Flood Florida and Alabama


HEAVY RAINS & SIGNIFICANT FLASH FLOODS DELUGE FLORIDA AND ALABAMA - THE SECOND WETTEST DAY ON RECORD IN PENSACOLA, SINCE 1934!

A relentless stream of tropical moisture has brought significant flash flooding to Pensacola, Florida this morning and afternoon.  Since midnight, Pensacola Regional Airport has picked up 13.10 inches of rainfall through 6:00 P.M. EST. This number will continue to increase the remainder of the day as heavy rain continues to track onshore from the Gulf of Mexico. 

  
The 12.99 inches is now the second wettest day on record next to October 5th, 1934 when 15.29 inches of rain fell.  Meanwhile, the Pensacola Naval Air Station has picked up 12.71 inches of rain just since midnight.  Flooding has been reported across Pensacola with numerous roads flooded and impassable.  Homes and businesses throughout downtown Pensacola are flooded, especially in the Palafox area of the city.  Reports are coming out that water has entered the first floor of a Baptist Hospital.  Rainfall rates of greater than 2 inches per hour continue to fall throughout the Gulf Coast region and there have been reports of greater than 18 inches of rain so far today in an area just north of Interstate 10 between Dawes and St. Elmo, Alabama in Mobile County. A failed dam on a 14-acre private lake near Dawes, Ala. has displaced many people from their homes.  A state of emergency is now in effect for Escambia County, Florida which is the county that houses Pensacola and vicinity. - Accu Weather.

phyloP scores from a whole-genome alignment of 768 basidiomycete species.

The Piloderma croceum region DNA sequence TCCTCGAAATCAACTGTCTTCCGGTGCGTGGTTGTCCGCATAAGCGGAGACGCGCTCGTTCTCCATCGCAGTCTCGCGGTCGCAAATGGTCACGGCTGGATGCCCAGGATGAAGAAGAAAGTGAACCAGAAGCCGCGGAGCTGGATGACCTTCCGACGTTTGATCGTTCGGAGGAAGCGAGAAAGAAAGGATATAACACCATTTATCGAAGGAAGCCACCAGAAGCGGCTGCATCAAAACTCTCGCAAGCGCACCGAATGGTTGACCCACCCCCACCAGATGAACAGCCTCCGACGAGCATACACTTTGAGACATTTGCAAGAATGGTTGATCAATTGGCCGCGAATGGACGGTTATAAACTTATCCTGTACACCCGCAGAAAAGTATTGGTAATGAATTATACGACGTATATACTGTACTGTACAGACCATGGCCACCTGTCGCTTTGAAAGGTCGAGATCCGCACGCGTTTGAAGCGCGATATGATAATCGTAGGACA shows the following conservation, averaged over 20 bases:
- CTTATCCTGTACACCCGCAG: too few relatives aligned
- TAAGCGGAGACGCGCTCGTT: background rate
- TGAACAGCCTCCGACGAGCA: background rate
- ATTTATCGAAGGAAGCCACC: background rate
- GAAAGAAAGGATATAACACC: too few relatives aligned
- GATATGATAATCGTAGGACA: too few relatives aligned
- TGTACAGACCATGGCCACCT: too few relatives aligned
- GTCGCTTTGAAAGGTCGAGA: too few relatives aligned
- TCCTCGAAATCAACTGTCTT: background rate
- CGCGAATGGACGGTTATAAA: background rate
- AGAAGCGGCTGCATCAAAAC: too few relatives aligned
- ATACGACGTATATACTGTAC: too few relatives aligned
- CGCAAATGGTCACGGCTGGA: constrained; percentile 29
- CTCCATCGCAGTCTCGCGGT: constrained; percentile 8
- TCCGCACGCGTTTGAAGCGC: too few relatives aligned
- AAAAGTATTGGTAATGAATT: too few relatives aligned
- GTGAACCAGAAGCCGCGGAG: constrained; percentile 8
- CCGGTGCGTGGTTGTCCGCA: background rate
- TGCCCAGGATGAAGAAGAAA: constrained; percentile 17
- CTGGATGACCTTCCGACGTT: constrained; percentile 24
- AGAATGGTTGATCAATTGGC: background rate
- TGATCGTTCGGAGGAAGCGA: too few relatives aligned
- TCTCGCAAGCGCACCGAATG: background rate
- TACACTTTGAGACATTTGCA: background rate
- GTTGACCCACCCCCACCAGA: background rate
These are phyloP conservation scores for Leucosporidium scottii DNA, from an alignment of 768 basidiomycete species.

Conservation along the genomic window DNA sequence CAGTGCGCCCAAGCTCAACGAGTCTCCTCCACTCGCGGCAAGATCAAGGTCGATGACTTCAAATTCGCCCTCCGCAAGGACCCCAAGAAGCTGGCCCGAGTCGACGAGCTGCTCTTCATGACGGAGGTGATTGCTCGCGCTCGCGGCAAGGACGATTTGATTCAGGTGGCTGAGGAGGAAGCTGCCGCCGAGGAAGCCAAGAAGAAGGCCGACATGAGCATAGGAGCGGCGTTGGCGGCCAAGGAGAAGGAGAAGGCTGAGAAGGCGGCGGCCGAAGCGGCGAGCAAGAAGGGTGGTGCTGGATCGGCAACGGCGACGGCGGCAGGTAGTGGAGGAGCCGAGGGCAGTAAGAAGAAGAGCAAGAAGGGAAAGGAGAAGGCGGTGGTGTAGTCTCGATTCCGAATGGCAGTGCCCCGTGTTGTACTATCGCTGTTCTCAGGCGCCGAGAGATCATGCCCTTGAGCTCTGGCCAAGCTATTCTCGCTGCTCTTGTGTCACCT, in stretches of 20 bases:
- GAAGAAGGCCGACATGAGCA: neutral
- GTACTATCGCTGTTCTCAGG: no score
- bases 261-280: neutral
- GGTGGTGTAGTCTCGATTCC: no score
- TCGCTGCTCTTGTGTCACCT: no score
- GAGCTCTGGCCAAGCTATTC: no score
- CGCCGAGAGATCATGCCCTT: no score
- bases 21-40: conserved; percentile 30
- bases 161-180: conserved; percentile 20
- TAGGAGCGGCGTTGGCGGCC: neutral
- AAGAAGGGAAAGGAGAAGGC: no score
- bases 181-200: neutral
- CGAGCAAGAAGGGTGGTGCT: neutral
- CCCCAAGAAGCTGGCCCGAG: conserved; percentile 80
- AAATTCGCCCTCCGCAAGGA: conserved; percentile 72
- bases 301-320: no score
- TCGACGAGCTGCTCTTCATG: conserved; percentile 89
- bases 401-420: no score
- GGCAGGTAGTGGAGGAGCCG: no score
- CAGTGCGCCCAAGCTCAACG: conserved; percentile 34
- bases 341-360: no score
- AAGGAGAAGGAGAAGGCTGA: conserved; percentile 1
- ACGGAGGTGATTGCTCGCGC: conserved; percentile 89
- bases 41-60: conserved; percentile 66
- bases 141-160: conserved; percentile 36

A storm moving across the U.S. Gulf Coast battered parts of Alabama and Florida with up to 18 inches (4 6 cm) of rain on Saturday with authorities in Pensacola, Florida, declaring a state of emergency and sending out boats to rescue residents of flooded homes.  The heavy rains in the region began on Friday night. The storm is due to winds picking up tropical moisture and streaming it from New Orleans in the Gulf Coast to Jacksonville on Florida's eastern coast.  Mobile, Alabama, saw 15 inches (38 cm) of rain that stranded people in cars and caused a dam to break on a private lake, officials said.  Pensacola and Mobile, which are less than 60 miles (97 km) a part, have been the worst-hit areas, said Mike Pigott, senior meteorologist with private firm Accuweather.com. Those have "kind of been two bull's eyes to be honest with you," he said.  The two cities are along the Gulf Coast's Interstate-10 
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